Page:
Insurance claims raise Marion renewal by nearly $83,000

ORIGINALLY WRITTEN JERRY ENGLER
Insurance claims against the City of Marion last year have resulted in a renewal increase from nearly $83,000 then to more than $96,000 this year, the Marion City Commission learned Monday.

Casey Case, city insurance contractor, said the increase is due to loss history including property, auto, workman’s compensation and linebacker used for liability in litigation.

Although the renewal date was April 1, Case said commissioners still may modify coverage at any time to reduce rates with the new amount pro-rated.

Among possible savings discussed was raising the deductible from $500 to $1,000, and possible elimination of a million dollars in umbrella coverage because there is already one million dollar coverage each for property and liability.

Case said the umbrella coverage would begin after coverage for the other contingencies was exhausted. The commissioners tabled discussion to examine whether the 73 percent of cities in Kansas doing without umbrella coverage were doing so because they were large enough to self-insure large amounts.

Commissioners tabled action on allowing discharge and sales of Fourth of July fireworks in the city, as requested by a merchant, Darvin Markley, to allow time for a resolution to be developed.

Markley said he didn’t want to sell fireworks himself, but wanted to see it possible for groups such as Boy Scouts to do so.

City Administrator David Mayfield said following newspaper coverage last week, he already has had one inquiry from McPherson on providing fireworks to the Boy Scouts.

City Attorney Dan Baldwin recommended basing any approval on requirements already developed last year for Hillsboro with adherence to state regulations.

Police Chief Michel Soyez said allowing sales might enhance city control over fireworks used because citizens are bringing fireworks to town anyway.

Police Chief Thad Meierhoff told commissioners his department has received free 400 feet of 10-year-old two and a half-inch hose, which is “tested and like new,” from the forestry department. Meierhoff said the hose, which sells for $38 per 50 feet, has as much as a 30-year life span.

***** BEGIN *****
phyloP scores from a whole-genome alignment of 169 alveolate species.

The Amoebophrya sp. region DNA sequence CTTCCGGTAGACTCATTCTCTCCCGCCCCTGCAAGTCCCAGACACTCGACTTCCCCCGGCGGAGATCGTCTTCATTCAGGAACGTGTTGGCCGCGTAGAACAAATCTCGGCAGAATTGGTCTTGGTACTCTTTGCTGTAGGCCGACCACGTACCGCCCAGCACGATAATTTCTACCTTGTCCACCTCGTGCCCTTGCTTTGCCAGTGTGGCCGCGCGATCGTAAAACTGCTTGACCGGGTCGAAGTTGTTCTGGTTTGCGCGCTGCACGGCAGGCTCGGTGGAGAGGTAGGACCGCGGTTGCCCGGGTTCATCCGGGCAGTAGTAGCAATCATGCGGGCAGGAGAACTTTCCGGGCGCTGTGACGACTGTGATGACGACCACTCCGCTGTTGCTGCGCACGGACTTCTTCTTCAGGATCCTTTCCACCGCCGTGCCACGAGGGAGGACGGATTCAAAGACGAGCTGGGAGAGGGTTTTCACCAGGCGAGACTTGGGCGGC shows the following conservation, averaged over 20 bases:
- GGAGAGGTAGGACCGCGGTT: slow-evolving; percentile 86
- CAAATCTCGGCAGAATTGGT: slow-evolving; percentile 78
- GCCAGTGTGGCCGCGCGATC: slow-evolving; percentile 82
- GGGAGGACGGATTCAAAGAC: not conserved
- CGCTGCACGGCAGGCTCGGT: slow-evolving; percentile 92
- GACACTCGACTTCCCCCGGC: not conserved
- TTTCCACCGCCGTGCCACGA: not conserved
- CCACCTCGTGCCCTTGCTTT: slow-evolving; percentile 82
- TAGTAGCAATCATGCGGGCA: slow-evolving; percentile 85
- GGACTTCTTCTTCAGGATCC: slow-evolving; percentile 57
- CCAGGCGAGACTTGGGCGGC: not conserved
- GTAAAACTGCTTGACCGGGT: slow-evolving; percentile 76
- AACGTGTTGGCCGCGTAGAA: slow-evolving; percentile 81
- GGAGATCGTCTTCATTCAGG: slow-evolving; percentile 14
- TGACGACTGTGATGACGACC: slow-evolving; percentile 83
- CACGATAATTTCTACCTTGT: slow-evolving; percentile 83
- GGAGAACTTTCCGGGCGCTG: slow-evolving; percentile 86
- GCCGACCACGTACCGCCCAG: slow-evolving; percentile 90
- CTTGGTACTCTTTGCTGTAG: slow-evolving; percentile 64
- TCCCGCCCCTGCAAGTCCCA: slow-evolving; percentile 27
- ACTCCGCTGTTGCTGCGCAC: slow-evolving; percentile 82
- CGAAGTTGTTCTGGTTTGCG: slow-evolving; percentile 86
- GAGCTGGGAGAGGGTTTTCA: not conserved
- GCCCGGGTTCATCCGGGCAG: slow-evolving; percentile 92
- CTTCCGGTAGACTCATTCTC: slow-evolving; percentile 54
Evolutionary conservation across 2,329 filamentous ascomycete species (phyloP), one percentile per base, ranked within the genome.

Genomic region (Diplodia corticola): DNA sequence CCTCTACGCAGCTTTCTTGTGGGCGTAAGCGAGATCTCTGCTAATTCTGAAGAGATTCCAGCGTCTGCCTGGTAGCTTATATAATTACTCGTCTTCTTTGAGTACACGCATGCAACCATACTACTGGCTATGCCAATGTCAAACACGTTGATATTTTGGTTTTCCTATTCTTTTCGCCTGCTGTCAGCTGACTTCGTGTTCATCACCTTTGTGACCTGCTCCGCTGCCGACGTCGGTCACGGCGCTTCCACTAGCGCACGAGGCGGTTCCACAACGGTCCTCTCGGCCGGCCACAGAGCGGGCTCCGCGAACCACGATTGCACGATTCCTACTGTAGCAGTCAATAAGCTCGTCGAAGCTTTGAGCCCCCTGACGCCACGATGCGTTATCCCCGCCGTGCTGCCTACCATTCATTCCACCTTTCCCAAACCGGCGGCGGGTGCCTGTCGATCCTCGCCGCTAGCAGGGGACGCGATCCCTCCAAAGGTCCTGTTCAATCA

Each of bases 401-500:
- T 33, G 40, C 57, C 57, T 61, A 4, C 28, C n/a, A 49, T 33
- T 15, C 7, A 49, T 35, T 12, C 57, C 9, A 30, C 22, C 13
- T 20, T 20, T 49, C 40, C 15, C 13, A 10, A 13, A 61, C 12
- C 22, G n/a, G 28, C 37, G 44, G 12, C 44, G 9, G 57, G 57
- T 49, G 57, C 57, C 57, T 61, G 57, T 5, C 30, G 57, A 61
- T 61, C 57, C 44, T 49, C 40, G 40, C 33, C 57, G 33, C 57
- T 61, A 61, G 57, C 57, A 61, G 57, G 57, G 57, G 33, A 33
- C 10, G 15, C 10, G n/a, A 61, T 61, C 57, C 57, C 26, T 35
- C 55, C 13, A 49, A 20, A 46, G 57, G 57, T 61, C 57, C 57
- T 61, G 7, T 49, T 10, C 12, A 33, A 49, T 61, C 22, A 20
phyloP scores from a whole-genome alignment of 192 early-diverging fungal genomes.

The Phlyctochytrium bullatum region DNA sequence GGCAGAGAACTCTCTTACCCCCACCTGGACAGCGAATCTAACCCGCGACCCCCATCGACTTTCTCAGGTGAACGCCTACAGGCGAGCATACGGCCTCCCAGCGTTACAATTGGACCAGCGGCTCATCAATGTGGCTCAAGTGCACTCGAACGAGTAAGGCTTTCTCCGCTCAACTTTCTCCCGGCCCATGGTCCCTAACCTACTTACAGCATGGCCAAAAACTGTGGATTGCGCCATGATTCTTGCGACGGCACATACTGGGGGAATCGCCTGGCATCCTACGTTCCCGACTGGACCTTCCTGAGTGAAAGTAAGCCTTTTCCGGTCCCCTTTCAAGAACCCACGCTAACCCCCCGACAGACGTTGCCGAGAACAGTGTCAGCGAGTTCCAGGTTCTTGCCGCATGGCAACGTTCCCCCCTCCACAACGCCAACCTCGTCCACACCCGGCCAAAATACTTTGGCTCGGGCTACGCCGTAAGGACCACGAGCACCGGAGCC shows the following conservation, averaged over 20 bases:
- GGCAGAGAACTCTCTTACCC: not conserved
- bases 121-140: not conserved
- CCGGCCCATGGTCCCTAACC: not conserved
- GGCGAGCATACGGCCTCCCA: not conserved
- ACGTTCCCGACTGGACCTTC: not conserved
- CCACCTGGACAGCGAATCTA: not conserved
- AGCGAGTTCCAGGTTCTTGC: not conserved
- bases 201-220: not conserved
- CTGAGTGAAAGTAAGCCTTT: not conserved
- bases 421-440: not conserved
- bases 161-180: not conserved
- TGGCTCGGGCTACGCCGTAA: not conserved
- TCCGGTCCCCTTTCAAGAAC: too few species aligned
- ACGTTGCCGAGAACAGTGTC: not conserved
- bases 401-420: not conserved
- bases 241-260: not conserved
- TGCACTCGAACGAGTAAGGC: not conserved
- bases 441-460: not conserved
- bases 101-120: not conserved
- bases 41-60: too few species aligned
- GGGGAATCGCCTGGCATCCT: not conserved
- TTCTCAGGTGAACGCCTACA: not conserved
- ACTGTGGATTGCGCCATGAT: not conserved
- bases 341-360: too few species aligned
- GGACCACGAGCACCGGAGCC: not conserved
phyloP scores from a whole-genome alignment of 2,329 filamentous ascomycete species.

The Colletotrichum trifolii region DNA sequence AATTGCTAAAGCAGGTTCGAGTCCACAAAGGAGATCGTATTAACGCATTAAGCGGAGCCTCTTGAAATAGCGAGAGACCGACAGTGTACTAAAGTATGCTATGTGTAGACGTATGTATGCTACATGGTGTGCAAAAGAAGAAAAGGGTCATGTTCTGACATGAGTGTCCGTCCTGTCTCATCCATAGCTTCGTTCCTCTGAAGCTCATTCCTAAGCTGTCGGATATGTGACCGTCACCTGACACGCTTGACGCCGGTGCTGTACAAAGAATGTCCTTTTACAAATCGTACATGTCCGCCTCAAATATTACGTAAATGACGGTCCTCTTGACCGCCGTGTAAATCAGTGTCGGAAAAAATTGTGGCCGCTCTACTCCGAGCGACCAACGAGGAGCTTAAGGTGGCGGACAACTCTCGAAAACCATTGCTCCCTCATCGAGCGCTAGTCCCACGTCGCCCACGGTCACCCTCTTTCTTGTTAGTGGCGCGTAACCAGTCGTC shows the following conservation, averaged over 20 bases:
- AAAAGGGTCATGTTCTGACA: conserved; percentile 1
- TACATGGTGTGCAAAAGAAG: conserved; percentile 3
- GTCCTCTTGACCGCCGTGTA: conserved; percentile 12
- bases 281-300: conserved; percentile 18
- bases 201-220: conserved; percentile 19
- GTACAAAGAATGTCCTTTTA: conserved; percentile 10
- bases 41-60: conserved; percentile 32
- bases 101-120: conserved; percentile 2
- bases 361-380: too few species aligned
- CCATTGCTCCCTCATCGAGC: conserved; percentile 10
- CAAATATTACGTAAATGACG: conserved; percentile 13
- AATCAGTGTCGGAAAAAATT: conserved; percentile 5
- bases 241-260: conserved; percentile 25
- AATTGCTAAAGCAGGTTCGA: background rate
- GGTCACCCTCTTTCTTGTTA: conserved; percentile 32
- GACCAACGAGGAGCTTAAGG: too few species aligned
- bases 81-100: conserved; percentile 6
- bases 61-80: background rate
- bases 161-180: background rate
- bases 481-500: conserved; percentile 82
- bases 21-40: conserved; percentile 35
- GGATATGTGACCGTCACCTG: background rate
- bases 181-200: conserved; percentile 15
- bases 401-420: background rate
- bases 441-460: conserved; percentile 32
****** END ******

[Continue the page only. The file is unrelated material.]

Public Works Director Harvey Sanders said he learned at a recent Kansas municipalities meeting that 15 cities in the state, led by towns like Winfield, Chanute and Clay Center, have signed up to form their own electric power pool, combining generation, sales and transport much like a centralized electric company.

Sanders said rising costs are “causing lots of concern. Cities are being hit hard.” He suggested such a move may be in Marion’s future.

Mayfield said he has received word that new speed limit signs at the east end of the city on Highway 256 are being paid for by the Kansas Department of Transportation.

Baldwin reported he will be participating in a seminar on easements.

Mayfield said seven of nine computers networked into a server at the library were damaged last Wednesday night when an antenna was struck by lightning. Two of the computers won’t come on, but he said Great Plains Computers may be able to fix them plus save information on the server.

Mayfield said the computers are covered by insurance with a $500 deductible.

Commissioner Jim Crofoot suggested equipment may have to be replaced because of low success in reviving blown-out computers.

Mayfield said he is checking into Homeland Security funds administered through the Kansas Highway Patrol to provide grant money for a possible $30,000 to $40,000 in security fencing and gate around the water plant with adjacent shop area.

The commissioners approved the April investment and collateral report and financial statement.

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